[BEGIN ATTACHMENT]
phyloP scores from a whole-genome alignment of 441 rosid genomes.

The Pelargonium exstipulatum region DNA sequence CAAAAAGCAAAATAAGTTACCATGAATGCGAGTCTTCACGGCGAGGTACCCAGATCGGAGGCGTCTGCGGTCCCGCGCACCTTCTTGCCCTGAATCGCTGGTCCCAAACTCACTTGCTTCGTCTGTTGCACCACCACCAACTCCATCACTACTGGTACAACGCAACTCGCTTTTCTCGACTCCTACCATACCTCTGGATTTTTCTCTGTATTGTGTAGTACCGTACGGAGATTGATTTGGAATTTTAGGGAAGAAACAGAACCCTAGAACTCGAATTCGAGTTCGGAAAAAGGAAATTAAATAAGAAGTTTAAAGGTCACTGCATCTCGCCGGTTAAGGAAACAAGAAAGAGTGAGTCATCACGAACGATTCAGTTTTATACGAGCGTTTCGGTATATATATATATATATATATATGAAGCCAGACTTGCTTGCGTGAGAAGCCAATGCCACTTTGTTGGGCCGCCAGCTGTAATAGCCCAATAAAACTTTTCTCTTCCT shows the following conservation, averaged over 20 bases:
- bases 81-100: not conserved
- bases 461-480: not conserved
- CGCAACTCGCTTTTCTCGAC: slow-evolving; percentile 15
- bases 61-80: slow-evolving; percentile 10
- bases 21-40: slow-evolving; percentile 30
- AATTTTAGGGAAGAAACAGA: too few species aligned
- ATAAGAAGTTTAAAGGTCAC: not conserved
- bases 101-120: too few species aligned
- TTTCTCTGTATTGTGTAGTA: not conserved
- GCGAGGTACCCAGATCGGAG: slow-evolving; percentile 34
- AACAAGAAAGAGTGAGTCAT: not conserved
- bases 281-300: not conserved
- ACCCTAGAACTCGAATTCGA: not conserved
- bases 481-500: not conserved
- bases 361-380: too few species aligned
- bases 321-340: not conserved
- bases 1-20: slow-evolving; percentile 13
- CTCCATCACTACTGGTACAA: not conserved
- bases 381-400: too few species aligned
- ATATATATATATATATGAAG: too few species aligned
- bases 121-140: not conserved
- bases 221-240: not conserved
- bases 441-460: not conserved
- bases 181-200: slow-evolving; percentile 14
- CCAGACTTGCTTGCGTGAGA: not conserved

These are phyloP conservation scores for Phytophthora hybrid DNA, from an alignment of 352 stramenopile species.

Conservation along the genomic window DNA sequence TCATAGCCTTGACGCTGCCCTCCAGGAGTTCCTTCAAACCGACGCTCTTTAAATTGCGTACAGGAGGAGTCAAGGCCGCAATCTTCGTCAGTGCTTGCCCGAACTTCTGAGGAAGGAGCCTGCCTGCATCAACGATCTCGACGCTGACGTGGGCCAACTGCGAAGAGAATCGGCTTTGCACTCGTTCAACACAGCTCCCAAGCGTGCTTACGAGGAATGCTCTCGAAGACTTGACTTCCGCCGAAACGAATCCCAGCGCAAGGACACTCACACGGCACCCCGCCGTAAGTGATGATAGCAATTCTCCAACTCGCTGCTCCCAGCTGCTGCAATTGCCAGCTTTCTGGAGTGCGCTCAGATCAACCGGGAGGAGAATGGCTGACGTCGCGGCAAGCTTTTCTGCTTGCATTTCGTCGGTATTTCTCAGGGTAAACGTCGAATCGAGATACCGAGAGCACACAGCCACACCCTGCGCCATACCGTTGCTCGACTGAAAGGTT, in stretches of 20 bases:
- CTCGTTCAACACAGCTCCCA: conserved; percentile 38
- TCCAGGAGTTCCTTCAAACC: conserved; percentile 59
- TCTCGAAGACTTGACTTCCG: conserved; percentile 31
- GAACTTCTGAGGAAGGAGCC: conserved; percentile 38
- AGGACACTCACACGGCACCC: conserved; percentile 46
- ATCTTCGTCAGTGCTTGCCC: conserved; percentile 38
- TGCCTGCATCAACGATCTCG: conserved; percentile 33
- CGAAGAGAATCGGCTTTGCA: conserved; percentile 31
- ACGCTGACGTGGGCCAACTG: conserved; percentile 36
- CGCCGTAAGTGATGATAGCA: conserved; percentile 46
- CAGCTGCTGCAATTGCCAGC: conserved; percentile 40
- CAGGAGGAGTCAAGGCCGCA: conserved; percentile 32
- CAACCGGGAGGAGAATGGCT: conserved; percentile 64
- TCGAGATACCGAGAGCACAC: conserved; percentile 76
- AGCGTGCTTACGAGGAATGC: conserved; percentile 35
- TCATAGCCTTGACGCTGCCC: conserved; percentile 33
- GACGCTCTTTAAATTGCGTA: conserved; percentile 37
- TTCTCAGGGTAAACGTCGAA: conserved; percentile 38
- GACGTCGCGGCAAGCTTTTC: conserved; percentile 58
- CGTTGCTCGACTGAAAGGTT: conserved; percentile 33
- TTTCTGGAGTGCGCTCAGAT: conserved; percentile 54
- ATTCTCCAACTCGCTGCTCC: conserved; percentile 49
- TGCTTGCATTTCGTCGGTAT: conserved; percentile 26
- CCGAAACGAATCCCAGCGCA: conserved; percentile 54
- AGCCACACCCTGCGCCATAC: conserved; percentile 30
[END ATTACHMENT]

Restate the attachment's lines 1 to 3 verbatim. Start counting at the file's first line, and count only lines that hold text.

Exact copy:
phyloP scores from a whole-genome alignment of 441 rosid genomes.

The Pelargonium exstipulatum region DNA sequence CAAAAAGCAAAATAAGTTACCATGAATGCGAGTCTTCACGGCGAGGTACCCAGATCGGAGGCGTCTGCGGTCCCGCGCACCTTCTTGCCCTGAATCGCTGGTCCCAAACTCACTTGCTTCGTCTGTTGCACCACCACCAACTCCATCACTACTGGTACAACGCAACTCGCTTTTCTCGACTCCTACCATACCTCTGGATTTTTCTCTGTATTGTGTAGTACCGTACGGAGATTGATTTGGAATTTTAGGGAAGAAACAGAACCCTAGAACTCGAATTCGAGTTCGGAAAAAGGAAATTAAATAAGAAGTTTAAAGGTCACTGCATCTCGCCGGTTAAGGAAACAAGAAAGAGTGAGTCATCACGAACGATTCAGTTTTATACGAGCGTTTCGGTATATATATATATATATATATATGAAGCCAGACTTGCTTGCGTGAGAAGCCAATGCCACTTTGTTGGGCCGCCAGCTGTAATAGCCCAATAAAACTTTTCTCTTCCT shows the following conservation, averaged over 20 bases:
- bases 81-100: not conserved